Private hospitals will be on the frontline in the coronavirus battle, under an arrangement with the federal government that makes available the sector’s more than 30,000 beds and 105,000 workforce, including more than 57,000 nursing staff.
The government will offer agreements to Australia’s 657 private and not-for-profit hospitals “to ensure their viability, in return for maintenance and capacity” during the COVID-19 crisis.
The agreement makes available more resources to meet the virus crisis, preserves the private hospital workforce, and is designed to allow a speedy resumption of non-urgent elective surgery and other normal activity when the crisis has passed.
The states will complete “private hospital COVID-19 partnership agreements”, with the Commonwealth paying half the cost.
“In an unprecedented move, private hospitals, including both overnight and day hospitals, will integrate with state and territory health systems in the COVID-19 response,” the government said in a Tuesday statement.
These hospitals “will be required to make infrastructure, essential equipment (including ventilators), supplies (including personal protective equipment), workforce and additional resources fully available to the state and territory hospital system or the Australian government”.
Private hospitals will support the COVID-19 response through:
Hospital services for public patients – both positive and negative for COVID 19
Category 1 (urgent) elective surgery
Use of wards and theatres to expand ICU capacity
Accommodation for quarantine and isolation cases where necessary, and safety procedures and training are in place, including:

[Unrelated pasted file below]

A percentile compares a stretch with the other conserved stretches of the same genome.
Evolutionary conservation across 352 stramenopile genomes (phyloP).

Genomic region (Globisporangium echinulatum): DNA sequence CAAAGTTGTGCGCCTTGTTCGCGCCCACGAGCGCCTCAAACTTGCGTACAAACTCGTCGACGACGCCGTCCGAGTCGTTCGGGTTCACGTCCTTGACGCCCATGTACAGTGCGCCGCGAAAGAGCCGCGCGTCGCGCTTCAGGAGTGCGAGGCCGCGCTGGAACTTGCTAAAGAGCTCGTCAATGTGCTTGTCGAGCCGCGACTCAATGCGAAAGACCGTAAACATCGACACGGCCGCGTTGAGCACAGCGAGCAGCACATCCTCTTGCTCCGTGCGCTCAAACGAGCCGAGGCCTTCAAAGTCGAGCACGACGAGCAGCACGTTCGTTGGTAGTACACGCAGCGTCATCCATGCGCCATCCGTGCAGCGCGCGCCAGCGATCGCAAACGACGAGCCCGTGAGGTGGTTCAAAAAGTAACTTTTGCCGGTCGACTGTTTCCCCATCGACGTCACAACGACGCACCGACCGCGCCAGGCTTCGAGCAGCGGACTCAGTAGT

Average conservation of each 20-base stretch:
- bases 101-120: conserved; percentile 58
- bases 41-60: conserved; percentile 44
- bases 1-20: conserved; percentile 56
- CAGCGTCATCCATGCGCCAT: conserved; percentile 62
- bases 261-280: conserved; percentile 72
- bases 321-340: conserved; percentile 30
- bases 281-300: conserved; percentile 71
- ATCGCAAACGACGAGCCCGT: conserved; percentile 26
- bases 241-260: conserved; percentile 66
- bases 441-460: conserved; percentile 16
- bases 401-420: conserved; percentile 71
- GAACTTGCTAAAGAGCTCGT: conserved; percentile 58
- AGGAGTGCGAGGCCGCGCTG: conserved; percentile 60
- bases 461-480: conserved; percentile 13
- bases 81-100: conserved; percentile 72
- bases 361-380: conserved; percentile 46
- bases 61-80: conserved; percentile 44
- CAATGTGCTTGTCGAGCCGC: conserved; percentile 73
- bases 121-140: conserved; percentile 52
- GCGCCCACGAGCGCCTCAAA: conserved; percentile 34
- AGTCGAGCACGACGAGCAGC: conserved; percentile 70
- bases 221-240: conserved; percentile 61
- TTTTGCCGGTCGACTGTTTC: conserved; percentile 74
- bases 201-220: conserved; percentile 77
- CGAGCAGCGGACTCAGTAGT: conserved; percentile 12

- Cruise and flight COVID-19 passengers
- Quarantine of vulnerable members of the community
- Isolation of infected vulnerable COVID-19 patients.
The cost of the move is estimated at $1.3 billion.
Last week the government announced a ban on non-urgent elective surgery. While this freed up beds and staff, it would also strip private hospitals of core income and threaten the collapse of some hospitals without government action.
Health Minister Greg Hunt said the agreement dramatically expanded the capacity of the Australian hospitals system to deal with COVID-19, at the same time as the curve of new cases showed early signs of being flattened.
The private hospitals “are available as an extension now of the public hospital system in Australia. So, whilst we’re not taking ownership, we have struck a partnership, where in return for the state agreements and the commonwealth guarantee, they will be fully integrated within the public hospital system”.
Hunt said the $1.3 billion estimated cost was not capped. “If more is required, more will be provided. If it turns out that it’s not that expensive, then those funds will be available for other activities. That takes our total additional investment to over $5.4 billion within the health sector.”
In a letter to private hospital providers, Hunt stressed: “A fundamental principle of this agreement is that it contributes towards to your ongoing viability, not profits or loan/debt repayments”.
Commonwealth deputy chief medical officer, Nick Coatsworth said intense efforts were being made to ramp up rapidly the number of ventilators.
He said there were some 2,200 ventilated intensive care beds in Australia. Currently just over 20 were being used for COVID-19 patients.
With immediate expansion, including repurposing and use of the private sector, this could be increased to 4,400.
“Our target capacity for ventilated intensive care beds in Australia currently stands at 7,500.
"We are working around the clock to procure ventilators,” he said. “Locally, we will have 500 intensive care ventilators fabricated by ResMed, backed up by 5,000 non-invasive ventilators, with full delivery expected by the end of April.”
The Australian Healthcare and Hospitals Association welcomed the “ground-breaking agreement” with private hospitals for ensuring both the best use of resources and the stability of the health system for the future.
The Australian tally of cases as of Tuesday afternoon was 4557, with 19 deaths; 244,000 tests had been completed.
Michelle Grattan, Professorial Fellow, University of Canberra
This article is republished from The Conversation under a Creative Commons license. Read the original article.